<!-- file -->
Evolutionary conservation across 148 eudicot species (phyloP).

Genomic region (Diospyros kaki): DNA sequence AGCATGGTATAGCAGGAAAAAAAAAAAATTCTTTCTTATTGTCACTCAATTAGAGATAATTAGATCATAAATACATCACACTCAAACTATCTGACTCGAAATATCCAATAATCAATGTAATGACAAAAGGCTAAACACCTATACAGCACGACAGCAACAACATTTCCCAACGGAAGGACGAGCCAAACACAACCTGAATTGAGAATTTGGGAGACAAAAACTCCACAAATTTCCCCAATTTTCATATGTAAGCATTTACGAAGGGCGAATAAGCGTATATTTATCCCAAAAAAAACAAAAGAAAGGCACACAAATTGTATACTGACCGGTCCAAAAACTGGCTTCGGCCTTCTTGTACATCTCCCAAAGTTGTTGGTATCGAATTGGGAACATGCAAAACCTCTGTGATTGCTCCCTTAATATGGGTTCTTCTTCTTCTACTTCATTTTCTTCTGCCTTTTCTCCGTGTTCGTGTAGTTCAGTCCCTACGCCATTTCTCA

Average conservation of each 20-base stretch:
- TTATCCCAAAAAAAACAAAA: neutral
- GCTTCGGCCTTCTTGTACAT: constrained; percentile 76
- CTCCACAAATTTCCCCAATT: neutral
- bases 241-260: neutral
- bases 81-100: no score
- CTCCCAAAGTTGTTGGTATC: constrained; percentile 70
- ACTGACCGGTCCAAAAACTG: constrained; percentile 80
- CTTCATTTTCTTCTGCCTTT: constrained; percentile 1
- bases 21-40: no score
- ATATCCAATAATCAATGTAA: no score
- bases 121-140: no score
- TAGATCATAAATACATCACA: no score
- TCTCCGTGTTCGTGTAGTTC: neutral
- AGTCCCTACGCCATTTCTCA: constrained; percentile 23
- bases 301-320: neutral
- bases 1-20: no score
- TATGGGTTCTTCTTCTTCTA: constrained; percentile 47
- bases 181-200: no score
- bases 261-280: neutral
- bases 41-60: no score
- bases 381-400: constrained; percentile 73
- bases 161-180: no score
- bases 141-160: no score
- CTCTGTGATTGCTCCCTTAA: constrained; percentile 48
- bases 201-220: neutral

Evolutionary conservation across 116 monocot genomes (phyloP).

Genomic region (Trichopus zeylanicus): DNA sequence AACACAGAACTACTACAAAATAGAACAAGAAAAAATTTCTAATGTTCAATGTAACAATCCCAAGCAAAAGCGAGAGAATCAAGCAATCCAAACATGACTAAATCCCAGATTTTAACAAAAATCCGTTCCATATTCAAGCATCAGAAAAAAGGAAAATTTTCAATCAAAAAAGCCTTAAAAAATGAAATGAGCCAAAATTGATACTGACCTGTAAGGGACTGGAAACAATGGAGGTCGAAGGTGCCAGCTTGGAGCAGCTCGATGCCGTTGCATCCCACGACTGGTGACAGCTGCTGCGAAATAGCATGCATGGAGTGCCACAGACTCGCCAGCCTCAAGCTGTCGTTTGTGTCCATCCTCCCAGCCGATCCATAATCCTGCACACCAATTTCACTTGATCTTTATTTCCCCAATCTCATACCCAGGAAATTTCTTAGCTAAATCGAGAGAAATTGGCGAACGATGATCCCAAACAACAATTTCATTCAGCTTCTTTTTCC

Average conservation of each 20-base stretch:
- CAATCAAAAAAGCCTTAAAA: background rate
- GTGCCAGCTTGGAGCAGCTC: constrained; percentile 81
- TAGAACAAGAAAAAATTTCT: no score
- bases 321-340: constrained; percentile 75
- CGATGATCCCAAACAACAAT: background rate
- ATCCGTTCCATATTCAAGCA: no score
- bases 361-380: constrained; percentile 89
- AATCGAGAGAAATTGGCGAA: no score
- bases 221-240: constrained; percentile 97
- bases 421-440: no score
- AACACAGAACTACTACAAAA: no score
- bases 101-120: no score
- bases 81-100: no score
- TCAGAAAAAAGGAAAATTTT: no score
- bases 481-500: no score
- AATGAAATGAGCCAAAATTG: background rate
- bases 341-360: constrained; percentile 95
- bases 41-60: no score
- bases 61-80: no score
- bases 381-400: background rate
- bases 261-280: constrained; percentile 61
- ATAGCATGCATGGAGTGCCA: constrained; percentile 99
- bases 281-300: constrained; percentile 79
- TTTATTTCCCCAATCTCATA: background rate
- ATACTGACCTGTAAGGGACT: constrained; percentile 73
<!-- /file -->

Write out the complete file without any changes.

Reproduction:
Evolutionary conservation across 148 eudicot species (phyloP).

Genomic region (Diospyros kaki): DNA sequence AGCATGGTATAGCAGGAAAAAAAAAAAATTCTTTCTTATTGTCACTCAATTAGAGATAATTAGATCATAAATACATCACACTCAAACTATCTGACTCGAAATATCCAATAATCAATGTAATGACAAAAGGCTAAACACCTATACAGCACGACAGCAACAACATTTCCCAACGGAAGGACGAGCCAAACACAACCTGAATTGAGAATTTGGGAGACAAAAACTCCACAAATTTCCCCAATTTTCATATGTAAGCATTTACGAAGGGCGAATAAGCGTATATTTATCCCAAAAAAAACAAAAGAAAGGCACACAAATTGTATACTGACCGGTCCAAAAACTGGCTTCGGCCTTCTTGTACATCTCCCAAAGTTGTTGGTATCGAATTGGGAACATGCAAAACCTCTGTGATTGCTCCCTTAATATGGGTTCTTCTTCTTCTACTTCATTTTCTTCTGCCTTTTCTCCGTGTTCGTGTAGTTCAGTCCCTACGCCATTTCTCA

Average conservation of each 20-base stretch:
- TTATCCCAAAAAAAACAAAA: neutral
- GCTTCGGCCTTCTTGTACAT: constrained; percentile 76
- CTCCACAAATTTCCCCAATT: neutral
- bases 241-260: neutral
- bases 81-100: no score
- CTCCCAAAGTTGTTGGTATC: constrained; percentile 70
- ACTGACCGGTCCAAAAACTG: constrained; percentile 80
- CTTCATTTTCTTCTGCCTTT: constrained; percentile 1
- bases 21-40: no score
- ATATCCAATAATCAATGTAA: no score
- bases 121-140: no score
- TAGATCATAAATACATCACA: no score
- TCTCCGTGTTCGTGTAGTTC: neutral
- AGTCCCTACGCCATTTCTCA: constrained; percentile 23
- bases 301-320: neutral
- bases 1-20: no score
- TATGGGTTCTTCTTCTTCTA: constrained; percentile 47
- bases 181-200: no score
- bases 261-280: neutral
- bases 41-60: no score
- bases 381-400: constrained; percentile 73
- bases 161-180: no score
- bases 141-160: no score
- CTCTGTGATTGCTCCCTTAA: constrained; percentile 48
- bases 201-220: neutral

Evolutionary conservation across 116 monocot genomes (phyloP).

Genomic region (Trichopus zeylanicus): DNA sequence AACACAGAACTACTACAAAATAGAACAAGAAAAAATTTCTAATGTTCAATGTAACAATCCCAAGCAAAAGCGAGAGAATCAAGCAATCCAAACATGACTAAATCCCAGATTTTAACAAAAATCCGTTCCATATTCAAGCATCAGAAAAAAGGAAAATTTTCAATCAAAAAAGCCTTAAAAAATGAAATGAGCCAAAATTGATACTGACCTGTAAGGGACTGGAAACAATGGAGGTCGAAGGTGCCAGCTTGGAGCAGCTCGATGCCGTTGCATCCCACGACTGGTGACAGCTGCTGCGAAATAGCATGCATGGAGTGCCACAGACTCGCCAGCCTCAAGCTGTCGTTTGTGTCCATCCTCCCAGCCGATCCATAATCCTGCACACCAATTTCACTTGATCTTTATTTCCCCAATCTCATACCCAGGAAATTTCTTAGCTAAATCGAGAGAAATTGGCGAACGATGATCCCAAACAACAATTTCATTCAGCTTCTTTTTCC

Average conservation of each 20-base stretch:
- CAATCAAAAAAGCCTTAAAA: background rate
- GTGCCAGCTTGGAGCAGCTC: constrained; percentile 81
- TAGAACAAGAAAAAATTTCT: no score
- bases 321-340: constrained; percentile 75
- CGATGATCCCAAACAACAAT: background rate
- ATCCGTTCCATATTCAAGCA: no score
- bases 361-380: constrained; percentile 89
- AATCGAGAGAAATTGGCGAA: no score
- bases 221-240: constrained; percentile 97
- bases 421-440: no score
- AACACAGAACTACTACAAAA: no score
- bases 101-120: no score
- bases 81-100: no score
- TCAGAAAAAAGGAAAATTTT: no score
- bases 481-500: no score
- AATGAAATGAGCCAAAATTG: background rate
- bases 341-360: constrained; percentile 95
- bases 41-60: no score
- bases 61-80: no score
- bases 381-400: background rate
- bases 261-280: constrained; percentile 61
- ATAGCATGCATGGAGTGCCA: constrained; percentile 99
- bases 281-300: constrained; percentile 79
- TTTATTTCCCCAATCTCATA: background rate
- ATACTGACCTGTAAGGGACT: constrained; percentile 73